So here's a tale of two eReaders from E ink created by Boston-based Captains of Industry that aims to highlights the benefits E Ink screens over tablet-style LCD screens. Once you get past the chuckle of a guy named Dick reading a chapter called The Period (hey, we are easily amused), the video makes strong, yet still humorous reasons why, for basic reading, you'll definitely want a e reader over a tablet.
Well this is fun. All week, Cleveland-based agency Marcus Thomas has been dunking employees in a vat of egg nog this week to help raise money for United Way. Of course, the charity portion of the stunt is important but the dunk factor is even better.
From 3-5pm each day visitors to the promotional site are able to get in line for a chance to use their mouse to toss a ball at a switch that drops a Marcus Thomas worker in the vat. For each successful shot, the agency will donate $50 to United Way.
You know that rat race we all refer to sometimes when we're sick and tired of the same old crap we have to go through every day just to keep the wheels of life turning and the homeless shelter from becoming our next address? Well, Clemenger BBDO has taken a different...ahem...spin on the notion we humans are living life on a gerbil wheel racing towards, well, nothing really. Except in this case, people dressed in rat suit hop on the wheel, see how fast they can go just to get a bag of Fantastic Delites Vintage Cheese & Red Onion Flavor chips.
This guest article was written by Jim Signorelli, CEO of ESW Partners, a marketing communications agency based in Chicago specializing in branding.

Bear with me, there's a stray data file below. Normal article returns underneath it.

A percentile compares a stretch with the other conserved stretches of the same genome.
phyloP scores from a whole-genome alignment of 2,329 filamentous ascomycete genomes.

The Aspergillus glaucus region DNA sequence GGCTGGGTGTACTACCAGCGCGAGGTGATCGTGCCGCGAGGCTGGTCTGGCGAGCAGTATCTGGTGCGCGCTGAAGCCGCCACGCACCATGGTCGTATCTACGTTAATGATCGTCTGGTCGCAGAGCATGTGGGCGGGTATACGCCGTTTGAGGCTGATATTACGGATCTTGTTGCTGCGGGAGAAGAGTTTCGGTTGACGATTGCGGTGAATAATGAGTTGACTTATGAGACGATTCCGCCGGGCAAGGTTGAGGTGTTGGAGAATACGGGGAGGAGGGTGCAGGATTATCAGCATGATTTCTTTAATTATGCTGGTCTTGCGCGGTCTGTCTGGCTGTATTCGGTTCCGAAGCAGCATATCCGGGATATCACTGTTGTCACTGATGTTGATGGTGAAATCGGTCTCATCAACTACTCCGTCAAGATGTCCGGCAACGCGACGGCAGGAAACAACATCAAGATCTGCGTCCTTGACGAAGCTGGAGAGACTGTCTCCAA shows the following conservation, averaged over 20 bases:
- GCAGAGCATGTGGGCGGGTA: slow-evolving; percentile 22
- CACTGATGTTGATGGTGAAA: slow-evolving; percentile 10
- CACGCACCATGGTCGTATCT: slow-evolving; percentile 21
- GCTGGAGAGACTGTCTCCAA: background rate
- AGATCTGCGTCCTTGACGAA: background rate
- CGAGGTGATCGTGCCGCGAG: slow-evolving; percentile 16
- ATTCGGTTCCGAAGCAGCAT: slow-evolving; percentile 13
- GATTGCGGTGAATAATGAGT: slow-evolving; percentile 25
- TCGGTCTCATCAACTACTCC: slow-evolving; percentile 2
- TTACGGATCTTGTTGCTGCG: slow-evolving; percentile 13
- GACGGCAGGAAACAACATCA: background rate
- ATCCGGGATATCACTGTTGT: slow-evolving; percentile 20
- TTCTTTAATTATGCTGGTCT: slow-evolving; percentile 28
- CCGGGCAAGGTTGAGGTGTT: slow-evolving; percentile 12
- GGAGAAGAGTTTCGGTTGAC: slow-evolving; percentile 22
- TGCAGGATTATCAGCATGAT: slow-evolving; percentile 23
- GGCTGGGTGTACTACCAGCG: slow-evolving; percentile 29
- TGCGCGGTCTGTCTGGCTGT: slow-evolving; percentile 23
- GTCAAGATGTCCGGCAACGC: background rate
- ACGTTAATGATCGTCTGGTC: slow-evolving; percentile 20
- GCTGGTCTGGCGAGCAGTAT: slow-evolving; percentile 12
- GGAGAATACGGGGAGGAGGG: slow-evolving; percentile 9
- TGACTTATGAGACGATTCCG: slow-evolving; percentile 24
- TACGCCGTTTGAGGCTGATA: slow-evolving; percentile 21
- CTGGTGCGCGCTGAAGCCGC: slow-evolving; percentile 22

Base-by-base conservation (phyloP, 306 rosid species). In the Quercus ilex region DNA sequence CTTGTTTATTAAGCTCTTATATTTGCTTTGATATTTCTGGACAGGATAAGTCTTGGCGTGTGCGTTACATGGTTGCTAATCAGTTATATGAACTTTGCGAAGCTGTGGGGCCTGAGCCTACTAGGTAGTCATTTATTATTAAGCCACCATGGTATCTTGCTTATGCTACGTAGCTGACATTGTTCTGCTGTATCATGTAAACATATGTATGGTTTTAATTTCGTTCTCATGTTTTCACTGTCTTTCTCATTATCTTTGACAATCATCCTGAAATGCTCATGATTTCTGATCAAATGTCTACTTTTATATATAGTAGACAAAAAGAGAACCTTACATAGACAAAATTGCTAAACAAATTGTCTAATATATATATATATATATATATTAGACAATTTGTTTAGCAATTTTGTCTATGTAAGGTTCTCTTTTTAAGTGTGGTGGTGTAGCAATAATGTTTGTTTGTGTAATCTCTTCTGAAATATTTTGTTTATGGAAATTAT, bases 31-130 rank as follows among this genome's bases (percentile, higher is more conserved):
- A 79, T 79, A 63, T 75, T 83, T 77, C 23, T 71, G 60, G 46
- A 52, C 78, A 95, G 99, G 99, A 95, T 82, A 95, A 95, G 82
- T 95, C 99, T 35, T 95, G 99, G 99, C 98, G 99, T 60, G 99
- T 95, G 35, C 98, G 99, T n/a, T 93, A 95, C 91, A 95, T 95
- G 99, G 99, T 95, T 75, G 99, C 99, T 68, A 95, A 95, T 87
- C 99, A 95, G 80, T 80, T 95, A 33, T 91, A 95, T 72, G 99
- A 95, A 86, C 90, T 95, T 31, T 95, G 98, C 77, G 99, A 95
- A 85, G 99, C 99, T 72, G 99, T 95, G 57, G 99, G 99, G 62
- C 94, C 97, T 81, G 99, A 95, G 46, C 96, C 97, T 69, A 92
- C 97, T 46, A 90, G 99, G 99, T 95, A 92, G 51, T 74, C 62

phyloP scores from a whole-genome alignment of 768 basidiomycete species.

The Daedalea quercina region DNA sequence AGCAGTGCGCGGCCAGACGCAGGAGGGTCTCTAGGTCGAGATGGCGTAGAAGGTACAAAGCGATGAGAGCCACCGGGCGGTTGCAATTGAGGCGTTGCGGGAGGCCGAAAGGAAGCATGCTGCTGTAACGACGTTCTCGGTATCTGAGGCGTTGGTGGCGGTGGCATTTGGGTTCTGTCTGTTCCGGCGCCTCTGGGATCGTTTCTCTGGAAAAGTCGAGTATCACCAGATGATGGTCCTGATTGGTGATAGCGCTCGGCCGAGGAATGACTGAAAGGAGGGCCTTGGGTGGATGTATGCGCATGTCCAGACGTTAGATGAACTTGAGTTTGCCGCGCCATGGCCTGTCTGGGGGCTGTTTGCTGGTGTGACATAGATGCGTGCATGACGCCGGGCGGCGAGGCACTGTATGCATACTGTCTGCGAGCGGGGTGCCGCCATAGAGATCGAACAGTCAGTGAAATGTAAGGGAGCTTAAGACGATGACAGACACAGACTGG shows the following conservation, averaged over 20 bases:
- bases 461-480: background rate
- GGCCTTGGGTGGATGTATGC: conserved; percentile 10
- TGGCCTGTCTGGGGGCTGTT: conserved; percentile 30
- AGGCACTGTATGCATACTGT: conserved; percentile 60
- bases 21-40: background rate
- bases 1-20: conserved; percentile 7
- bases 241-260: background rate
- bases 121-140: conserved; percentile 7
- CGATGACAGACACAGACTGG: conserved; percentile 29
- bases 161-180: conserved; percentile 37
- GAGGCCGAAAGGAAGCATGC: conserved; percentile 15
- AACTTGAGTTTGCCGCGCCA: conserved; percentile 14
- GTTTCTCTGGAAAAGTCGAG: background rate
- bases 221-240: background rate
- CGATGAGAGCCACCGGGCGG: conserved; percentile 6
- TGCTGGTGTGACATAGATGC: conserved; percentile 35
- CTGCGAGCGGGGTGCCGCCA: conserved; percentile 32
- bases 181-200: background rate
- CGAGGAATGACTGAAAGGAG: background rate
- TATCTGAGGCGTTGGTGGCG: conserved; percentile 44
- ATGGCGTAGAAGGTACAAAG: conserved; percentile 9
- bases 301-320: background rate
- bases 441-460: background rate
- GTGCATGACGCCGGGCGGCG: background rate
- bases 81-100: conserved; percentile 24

From the early beginnings of the race for the White House, the news media seemed deeply concerned about who would have the biggest war chest. Certainly, dollars have historically contributed a great deal to winning Presidential campaigns. But given that Obama scored a 62% Electoral College advantage with only 4% more spending than Romney, the power of money has been seriously called into question.
Money buys audience reach, message frequency and media placement. Money also pays for the creation and production of messages as well as the necessary wherewithal to administer those messages. We cannot discount the importance of these financial realities.
In a new commercial for underwear brand Under.me, Bar Rafaeli struts through New York City in a Santa Claus outfit before returning to her apartment and slowly stripping to reveal her Under.me undergarments.
Shot in black and white, the ad promotes the brand's 20 percent off Christmas sale.
In celebration of the apparent increase in average height of women in Vietnam, Australian coffee brand Gloria Jean launched a promotion offering free coffee to women in the country 1.65 meters (about 5'6") or taller.
Predictably, the campaign, which followed a Vietnamese government campaign advocating official recognition of the increase in average national height, backfired following complaints the effort was offensive. The company has since cancelled the promotion